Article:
9
views
0
recommends
+1 Recommend
0 collections
    0
    shares
      • Record: found
      • Abstract: found
      • Article: not found

      Hair as a long-term retrospective cortisol calendar in orang-utans (Pongo spp.): new perspectives for stress monitoring in captive management and conservation.

      Read this article at

      ScienceOpenPublisherPubMed
      Bookmark
          There is no author summary for this article yet. Authors can add summaries to their articles on ScienceOpen to make them more accessible to a non-specialist audience.

          Abstract

          This study examined whether the method of hair cortisol analysis is applicable to orang-utans (Pongo spp.) and can help to advance the objective monitoring of stress in non-human primates. Specifically, we examined whether fundamental prerequisites for hair cortisol analysis are given in orang-utans and, subsequently, whether segmental hair analysis may provide a retrospective calendar of long-term cortisol levels. For this, hair samples were examined from 71 zoo-living orang-utans (38 males, mean age=22.5years; 33 females, mean age=24years) for which detailed records of past living conditions were available. Hair samples were cut from defined body regions and were analyzed either in full length or in segments. Results showed that hair cortisol concentrations (HCC) were unrelated to age or sex of the individual animal. HCC were found to be higher in orang-utans, with perceived long-term stressful periods (mean HCC=43.6±26.5pg/mg, n=13) compared to animals without perceived stressful periods (19.3±5.5pg/mg, n=55, P<0.001). In non-stressed animals, segmental hair analyses revealed that HCC was stable along the hair shaft even when hair reached >40cm. The possibility of obtaining a retrospective calendar of stress-related cortisol changes through hair analysis was further supported by data of three case studies showing close correspondence between the segmental HCC results and keeper reports of stress exposure during the respective time periods. Finally, low within-animal variation in HCC from different body regions (CV%: 14.3) suggested that this method may also be applicable to naturally shed hair, e.g., as found in nests of wild orang-utans and other great apes. Therefore, using HCC may provide an ideal non-invasive tool for both captive management as well as conservation in orang-utans and potentially other great apes.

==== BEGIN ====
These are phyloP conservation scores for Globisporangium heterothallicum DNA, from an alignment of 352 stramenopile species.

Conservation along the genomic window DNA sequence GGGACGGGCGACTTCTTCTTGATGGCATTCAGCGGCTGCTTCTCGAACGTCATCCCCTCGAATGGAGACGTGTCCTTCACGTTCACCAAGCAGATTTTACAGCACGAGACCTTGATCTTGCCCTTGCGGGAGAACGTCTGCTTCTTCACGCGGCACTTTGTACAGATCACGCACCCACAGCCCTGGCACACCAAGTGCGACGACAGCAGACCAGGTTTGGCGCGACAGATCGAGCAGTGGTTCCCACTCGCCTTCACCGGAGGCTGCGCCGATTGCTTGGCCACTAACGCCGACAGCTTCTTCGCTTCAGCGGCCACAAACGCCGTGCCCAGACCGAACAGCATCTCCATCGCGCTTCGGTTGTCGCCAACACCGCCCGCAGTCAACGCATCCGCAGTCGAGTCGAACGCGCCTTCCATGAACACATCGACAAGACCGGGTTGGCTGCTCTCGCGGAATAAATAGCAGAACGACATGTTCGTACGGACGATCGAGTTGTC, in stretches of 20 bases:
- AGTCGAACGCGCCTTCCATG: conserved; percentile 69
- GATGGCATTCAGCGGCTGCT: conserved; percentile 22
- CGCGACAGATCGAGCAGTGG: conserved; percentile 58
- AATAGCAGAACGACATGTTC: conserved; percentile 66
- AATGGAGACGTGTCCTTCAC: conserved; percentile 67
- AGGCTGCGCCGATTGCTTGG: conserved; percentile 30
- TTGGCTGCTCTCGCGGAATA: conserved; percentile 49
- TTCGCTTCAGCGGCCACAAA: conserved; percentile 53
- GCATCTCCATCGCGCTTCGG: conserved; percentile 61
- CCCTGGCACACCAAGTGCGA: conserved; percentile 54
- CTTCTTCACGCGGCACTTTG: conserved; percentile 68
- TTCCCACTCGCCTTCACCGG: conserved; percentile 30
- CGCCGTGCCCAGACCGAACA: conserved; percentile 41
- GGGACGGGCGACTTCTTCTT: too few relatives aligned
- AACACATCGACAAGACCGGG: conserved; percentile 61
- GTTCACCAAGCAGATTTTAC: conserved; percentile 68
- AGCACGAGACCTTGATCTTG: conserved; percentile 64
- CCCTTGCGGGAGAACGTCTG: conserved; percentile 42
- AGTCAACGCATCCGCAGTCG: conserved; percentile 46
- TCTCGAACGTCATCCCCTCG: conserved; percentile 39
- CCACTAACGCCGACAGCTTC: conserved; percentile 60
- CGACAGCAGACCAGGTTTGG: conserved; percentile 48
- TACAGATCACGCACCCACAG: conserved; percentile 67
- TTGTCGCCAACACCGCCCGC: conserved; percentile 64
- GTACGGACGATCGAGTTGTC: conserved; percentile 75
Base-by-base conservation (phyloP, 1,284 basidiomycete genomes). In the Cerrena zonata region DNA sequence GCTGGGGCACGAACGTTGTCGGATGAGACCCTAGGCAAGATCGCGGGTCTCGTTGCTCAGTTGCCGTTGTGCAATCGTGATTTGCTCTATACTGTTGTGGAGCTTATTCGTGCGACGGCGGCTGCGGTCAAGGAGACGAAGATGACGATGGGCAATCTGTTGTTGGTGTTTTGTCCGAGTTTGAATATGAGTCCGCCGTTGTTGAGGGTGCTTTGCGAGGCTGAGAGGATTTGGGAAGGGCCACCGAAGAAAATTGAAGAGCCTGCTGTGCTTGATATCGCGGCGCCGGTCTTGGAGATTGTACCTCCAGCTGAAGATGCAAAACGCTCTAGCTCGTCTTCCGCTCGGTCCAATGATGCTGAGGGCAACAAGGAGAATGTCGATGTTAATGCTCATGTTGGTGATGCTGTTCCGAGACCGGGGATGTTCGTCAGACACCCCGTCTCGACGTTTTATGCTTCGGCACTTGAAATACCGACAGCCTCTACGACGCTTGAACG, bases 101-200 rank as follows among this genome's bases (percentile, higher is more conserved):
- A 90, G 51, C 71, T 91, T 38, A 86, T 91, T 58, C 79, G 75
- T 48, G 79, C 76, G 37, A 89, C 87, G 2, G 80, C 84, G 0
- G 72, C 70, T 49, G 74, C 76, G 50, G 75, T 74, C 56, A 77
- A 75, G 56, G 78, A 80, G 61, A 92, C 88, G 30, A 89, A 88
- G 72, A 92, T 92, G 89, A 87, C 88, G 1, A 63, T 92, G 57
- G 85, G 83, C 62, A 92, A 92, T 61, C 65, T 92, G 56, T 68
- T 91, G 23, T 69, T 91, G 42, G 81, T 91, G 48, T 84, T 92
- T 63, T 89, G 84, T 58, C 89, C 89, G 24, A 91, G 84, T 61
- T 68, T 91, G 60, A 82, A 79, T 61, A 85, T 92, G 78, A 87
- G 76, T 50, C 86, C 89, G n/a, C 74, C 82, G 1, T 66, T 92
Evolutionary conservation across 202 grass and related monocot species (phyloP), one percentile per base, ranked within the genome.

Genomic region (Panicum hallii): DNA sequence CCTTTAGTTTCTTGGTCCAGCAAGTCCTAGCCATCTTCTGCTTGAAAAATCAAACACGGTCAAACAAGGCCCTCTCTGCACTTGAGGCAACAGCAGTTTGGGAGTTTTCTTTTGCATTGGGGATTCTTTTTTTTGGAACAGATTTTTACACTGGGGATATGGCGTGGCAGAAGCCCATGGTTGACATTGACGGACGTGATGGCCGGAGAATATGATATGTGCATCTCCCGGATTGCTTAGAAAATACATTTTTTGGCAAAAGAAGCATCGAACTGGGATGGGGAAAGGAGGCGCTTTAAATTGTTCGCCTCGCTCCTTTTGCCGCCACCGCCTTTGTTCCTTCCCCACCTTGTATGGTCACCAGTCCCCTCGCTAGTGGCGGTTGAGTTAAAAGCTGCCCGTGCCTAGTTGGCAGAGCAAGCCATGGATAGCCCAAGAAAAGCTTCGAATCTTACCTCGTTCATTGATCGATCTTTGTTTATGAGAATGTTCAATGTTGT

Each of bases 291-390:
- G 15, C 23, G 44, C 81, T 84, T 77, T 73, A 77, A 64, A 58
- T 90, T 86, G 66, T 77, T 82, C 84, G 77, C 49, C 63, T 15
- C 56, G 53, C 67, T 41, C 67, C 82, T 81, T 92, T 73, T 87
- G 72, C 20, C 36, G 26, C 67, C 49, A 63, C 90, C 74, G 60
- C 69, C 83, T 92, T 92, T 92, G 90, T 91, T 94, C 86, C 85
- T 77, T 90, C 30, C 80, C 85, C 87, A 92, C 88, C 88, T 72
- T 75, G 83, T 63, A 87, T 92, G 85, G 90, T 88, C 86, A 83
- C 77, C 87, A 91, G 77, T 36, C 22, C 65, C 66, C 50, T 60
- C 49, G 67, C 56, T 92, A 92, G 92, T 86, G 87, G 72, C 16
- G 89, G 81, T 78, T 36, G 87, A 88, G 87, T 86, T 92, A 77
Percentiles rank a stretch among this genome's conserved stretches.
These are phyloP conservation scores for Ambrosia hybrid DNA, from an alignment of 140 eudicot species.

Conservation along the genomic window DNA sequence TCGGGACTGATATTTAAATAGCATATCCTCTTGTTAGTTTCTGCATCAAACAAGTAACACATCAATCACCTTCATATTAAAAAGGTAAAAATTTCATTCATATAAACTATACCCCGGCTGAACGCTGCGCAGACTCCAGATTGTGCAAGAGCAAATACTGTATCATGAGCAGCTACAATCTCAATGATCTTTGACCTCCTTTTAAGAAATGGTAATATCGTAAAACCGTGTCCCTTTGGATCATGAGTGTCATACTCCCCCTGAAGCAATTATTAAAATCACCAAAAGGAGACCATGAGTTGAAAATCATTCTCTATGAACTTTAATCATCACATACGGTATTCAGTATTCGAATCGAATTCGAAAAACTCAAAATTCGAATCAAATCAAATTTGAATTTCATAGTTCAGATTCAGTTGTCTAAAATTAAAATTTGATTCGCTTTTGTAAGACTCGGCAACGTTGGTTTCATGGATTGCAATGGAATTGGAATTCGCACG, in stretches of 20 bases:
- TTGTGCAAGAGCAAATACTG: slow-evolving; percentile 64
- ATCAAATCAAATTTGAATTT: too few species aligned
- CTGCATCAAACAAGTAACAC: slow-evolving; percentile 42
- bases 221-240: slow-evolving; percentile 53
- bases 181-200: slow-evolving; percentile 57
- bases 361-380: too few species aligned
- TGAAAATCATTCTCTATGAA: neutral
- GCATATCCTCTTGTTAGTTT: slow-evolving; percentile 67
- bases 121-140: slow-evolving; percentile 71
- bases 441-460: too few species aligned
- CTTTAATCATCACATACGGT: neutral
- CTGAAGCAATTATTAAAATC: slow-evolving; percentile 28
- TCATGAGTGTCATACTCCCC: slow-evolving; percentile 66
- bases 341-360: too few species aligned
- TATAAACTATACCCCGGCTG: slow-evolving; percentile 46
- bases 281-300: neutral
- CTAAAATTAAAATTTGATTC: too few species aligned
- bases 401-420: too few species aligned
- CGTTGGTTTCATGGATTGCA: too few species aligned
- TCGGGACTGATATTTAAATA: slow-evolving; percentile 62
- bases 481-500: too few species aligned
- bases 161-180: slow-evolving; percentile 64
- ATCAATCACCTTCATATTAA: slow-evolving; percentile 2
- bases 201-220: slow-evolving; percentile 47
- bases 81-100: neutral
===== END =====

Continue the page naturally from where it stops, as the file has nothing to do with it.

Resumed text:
Related collections

          Author and article information

          Journal
          Gen. Comp. Endocrinol.
          General and comparative endocrinology
          1095-6840
          0016-6480
          Jan 1 2014
          : 195
          Affiliations
          [1 ] Anthropological Institute and Museum, University of Zurich, Switzerland; Department of Biopsychology, Technical University of Dresden, Germany. Electronic address: ecarlitz@janegoodall.ch.
          [2 ] Department of Biopsychology, Technical University of Dresden, Germany.
          [3 ] Anthropological Institute and Museum, University of Zurich, Switzerland.
          Article
          S0016-6480(13)00433-4
          10.1016/j.ygcen.2013.11.002
          24239791
          c6f55c1d-9932-476c-948b-8992cab7d3cf
          Copyright © 2013 Elsevier Inc. All rights reserved.

          Cortisol, Hair, Orang-utans, Stress

          Comments

          Comment on this article